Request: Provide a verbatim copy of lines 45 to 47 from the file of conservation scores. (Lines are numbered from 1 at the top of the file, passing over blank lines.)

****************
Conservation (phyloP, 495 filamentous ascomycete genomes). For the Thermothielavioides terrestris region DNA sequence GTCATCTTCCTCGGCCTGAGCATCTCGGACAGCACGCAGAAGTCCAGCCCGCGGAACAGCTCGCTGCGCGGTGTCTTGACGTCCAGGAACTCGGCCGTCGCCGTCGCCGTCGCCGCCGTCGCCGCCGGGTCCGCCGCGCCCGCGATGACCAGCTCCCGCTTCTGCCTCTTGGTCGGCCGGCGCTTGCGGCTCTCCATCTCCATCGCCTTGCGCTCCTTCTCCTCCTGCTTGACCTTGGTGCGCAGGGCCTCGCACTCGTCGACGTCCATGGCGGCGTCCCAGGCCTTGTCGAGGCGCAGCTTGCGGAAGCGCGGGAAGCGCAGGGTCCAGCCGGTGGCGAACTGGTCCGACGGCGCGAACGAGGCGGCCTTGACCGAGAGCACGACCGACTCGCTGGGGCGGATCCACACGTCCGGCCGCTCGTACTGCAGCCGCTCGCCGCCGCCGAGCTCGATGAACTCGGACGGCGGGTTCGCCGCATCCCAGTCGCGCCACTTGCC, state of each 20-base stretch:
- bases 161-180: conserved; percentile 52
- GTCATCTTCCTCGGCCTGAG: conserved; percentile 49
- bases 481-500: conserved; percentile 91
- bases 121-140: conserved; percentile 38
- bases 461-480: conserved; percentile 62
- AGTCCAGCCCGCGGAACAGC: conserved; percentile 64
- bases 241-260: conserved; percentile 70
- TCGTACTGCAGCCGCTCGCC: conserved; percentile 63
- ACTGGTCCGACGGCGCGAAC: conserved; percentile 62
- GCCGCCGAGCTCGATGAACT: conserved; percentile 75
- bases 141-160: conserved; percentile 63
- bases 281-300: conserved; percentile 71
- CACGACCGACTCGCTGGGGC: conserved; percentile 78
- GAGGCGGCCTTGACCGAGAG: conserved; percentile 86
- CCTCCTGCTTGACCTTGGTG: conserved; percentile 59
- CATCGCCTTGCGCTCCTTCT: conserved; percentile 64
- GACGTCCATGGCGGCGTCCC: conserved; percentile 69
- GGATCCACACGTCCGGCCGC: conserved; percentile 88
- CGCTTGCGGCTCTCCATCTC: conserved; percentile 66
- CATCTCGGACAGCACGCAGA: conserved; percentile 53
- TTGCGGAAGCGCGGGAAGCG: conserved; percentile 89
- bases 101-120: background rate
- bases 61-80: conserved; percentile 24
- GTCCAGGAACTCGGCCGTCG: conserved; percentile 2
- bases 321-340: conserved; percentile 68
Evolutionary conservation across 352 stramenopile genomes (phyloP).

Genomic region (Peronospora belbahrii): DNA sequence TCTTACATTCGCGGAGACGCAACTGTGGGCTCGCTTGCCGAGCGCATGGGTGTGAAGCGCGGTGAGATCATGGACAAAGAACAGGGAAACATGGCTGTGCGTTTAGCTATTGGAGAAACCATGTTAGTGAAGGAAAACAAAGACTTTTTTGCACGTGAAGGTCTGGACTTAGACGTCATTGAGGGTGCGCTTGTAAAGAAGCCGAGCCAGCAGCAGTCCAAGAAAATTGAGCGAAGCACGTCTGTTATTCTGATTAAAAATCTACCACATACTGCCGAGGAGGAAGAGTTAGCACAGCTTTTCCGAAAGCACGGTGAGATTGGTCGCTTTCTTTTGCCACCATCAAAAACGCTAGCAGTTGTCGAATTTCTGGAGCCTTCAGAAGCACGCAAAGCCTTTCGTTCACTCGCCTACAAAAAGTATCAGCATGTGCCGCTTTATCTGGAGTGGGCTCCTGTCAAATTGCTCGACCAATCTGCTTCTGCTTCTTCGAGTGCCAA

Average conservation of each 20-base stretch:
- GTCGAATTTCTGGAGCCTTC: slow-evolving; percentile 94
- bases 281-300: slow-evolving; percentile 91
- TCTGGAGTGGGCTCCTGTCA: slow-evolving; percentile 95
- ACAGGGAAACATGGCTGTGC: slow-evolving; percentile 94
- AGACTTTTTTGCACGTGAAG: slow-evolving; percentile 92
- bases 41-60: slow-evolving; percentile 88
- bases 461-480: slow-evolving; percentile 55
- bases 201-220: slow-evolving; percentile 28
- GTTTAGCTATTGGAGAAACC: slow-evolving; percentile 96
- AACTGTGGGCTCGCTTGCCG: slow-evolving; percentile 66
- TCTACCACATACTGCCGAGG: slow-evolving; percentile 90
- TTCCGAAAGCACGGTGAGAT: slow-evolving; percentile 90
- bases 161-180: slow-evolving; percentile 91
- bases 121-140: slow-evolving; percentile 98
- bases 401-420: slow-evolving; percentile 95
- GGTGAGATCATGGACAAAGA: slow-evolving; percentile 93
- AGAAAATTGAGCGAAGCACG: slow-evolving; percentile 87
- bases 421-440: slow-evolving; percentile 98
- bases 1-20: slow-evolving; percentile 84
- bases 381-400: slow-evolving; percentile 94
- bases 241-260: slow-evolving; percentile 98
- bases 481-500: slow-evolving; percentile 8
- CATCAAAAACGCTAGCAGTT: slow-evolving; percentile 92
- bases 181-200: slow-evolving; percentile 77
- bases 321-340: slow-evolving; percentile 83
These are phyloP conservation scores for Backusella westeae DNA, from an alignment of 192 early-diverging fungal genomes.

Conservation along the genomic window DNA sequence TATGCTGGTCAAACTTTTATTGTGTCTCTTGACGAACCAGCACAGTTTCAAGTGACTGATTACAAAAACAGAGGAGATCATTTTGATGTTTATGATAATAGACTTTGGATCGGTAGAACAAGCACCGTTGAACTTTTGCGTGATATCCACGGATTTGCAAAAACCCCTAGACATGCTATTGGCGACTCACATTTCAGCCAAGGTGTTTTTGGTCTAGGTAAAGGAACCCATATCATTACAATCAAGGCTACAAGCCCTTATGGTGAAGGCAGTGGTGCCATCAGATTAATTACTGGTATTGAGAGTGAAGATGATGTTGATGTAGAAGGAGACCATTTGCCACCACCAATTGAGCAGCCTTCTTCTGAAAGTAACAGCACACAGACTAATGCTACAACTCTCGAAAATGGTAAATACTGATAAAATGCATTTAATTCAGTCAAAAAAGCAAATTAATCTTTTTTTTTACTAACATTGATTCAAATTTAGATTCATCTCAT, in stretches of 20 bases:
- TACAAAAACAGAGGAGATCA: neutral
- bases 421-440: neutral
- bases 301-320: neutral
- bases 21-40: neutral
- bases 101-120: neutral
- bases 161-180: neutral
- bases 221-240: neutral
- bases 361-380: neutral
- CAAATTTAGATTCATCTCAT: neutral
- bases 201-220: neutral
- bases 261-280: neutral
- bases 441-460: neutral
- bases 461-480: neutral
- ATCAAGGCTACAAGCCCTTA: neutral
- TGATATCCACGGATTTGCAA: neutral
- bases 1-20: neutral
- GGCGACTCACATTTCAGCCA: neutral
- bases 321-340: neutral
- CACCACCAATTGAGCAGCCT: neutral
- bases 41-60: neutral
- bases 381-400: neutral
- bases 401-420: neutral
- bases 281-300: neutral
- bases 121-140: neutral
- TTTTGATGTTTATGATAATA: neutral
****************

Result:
- GGTGAGATCATGGACAAAGA: slow-evolving; percentile 93
- AGAAAATTGAGCGAAGCACG: slow-evolving; percentile 87
- bases 421-440: slow-evolving; percentile 98